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dc.contributor.authorChen, Hsinchunen_US
dc.contributor.authorZeng, Danielen_US
dc.contributor.authorAtabakhsh, Homaen_US
dc.contributor.authorWyzga, Wojciechen_US
dc.contributor.authorSchroeder, Jenniferen_US
dc.date.accessioned2004-08-20T00:00:01Z
dc.date.available2010-06-18T23:26:53Z
dc.date.issued2003-01en_US
dc.date.submitted2004-08-20en_US
dc.identifier.citationCopLink: Managing Law Enforcement Data And Knowledge 2003-01, 46(1):28-34 Communication of the ACMen_US
dc.identifier.urihttp://hdl.handle.net/10150/105522
dc.descriptionArtificial Intelligence Lab, Department of MIS, University of Arizonaen_US
dc.description.abstractIn response to the September 11 terrorist attacks, major government efforts to modernize federal law enforcement authorities’ intelligence collection and processing capabilities have been initiated. At the state and local levels, crime and police report data is rapidly migrating from paper records to automated records management systems in recent years, making them increasingly accessible. However, despite the increasing availability of data, many challenges continue to hinder effective use of law enforcement data and knowledge, in turn limiting crime-fighting capabilities of related government agencies. For instance, most local police have database systems used by their own personnel, but lack an efficient manner in which to share information with other agencies. More importantly, the tools necessary to retrieve, filter, integrate, and intelligently present relevant information have not yet been sufficiently refined. According to senior Justice Department officials quoted on MSNBC, Sept. 26, 2001, there is “justifiable skepticism about the FBI’s ability to handle massive amounts of information,” and recent anti-terrorism initiatives will create more data overload problems. As part of nationwide, ongoing digital government initiatives, COPLINK is an integrated information and knowledge management environment aimed at meeting some of these challenges.
dc.format.mimetypeapplication/pdfen_US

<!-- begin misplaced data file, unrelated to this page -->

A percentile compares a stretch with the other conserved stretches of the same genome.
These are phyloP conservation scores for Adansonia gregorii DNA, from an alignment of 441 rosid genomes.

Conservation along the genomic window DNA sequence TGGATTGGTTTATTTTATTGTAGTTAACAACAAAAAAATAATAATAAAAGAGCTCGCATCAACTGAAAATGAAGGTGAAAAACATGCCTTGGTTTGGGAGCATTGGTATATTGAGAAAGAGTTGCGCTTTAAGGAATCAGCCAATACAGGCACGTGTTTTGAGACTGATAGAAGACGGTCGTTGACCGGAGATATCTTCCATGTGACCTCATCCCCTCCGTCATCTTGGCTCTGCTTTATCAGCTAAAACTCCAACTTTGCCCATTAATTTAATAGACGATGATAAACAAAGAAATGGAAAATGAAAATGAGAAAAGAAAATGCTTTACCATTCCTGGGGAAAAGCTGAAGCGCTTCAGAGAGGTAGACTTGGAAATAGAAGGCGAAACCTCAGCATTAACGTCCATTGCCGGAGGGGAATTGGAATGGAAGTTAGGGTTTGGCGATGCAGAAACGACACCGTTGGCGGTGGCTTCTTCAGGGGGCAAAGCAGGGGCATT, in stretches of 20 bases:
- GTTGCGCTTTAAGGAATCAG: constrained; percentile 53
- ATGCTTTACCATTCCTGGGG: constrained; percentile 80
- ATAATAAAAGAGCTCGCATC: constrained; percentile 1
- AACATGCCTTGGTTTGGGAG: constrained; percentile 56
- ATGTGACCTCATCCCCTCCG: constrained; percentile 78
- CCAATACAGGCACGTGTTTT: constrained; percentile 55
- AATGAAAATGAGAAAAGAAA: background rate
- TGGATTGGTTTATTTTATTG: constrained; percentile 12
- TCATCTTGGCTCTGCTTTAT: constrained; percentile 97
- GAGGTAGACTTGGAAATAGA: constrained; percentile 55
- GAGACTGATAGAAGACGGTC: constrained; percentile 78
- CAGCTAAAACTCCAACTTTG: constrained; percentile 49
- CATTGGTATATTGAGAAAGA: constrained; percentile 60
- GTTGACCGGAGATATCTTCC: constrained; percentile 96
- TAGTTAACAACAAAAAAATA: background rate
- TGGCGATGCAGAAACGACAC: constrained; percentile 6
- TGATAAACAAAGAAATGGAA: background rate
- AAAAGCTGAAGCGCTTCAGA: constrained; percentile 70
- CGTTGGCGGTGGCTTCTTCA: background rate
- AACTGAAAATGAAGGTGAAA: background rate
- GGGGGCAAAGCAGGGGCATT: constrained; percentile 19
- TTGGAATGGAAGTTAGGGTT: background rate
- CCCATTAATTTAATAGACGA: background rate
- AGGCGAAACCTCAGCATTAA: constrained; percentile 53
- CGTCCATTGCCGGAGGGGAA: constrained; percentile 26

dc.language.isoenen_US
dc.publisherACMen_US
dc.subjectDatabasesen_US
dc.subjectKnowledge Managementen_US
dc.subjectInformation Seeking Behaviorsen_US
dc.subject.otherNational Science Digital Libraryen_US
dc.subject.otherNSDLen_US
dc.subject.otherArtificial intelligence laben_US
dc.subject.otherAI laben_US
dc.subject.otherCopLinken_US
dc.titleCopLink: Managing Law Enforcement Data And Knowledgeen_US
dc.typeJournal Article (Paginated)en_US
dc.identifier.journalCommunication of the ACMen_US
refterms.dateFOA2018-06-14T23:48:49Z
html.description.abstractIn response to the September 11 terrorist attacks, major government efforts to modernize federal law enforcement authorities’ intelligence collection and processing capabilities have been initiated. At the state and local levels, crime and police report data is rapidly migrating from paper records to automated records management systems in recent years, making them increasingly accessible. However, despite the increasing availability of data, many challenges continue to hinder effective use of law enforcement data and knowledge, in turn limiting crime-fighting capabilities of related government agencies. For instance, most local police have database systems used by their own personnel, but lack an efficient manner in which to share information with other agencies. More importantly, the tools necessary to retrieve, filter, integrate, and intelligently present relevant information have not yet been sufficiently refined. According to senior Justice Department officials quoted on MSNBC, Sept. 26, 2001, there is “justifiable skepticism about the FBI’s ability to handle massive amounts of information,” and recent anti-terrorism initiatives will create more data overload problems. As part of nationwide, ongoing digital government initiatives, COPLINK is an integrated information and knowledge management environment aimed at meeting some of these challenges.


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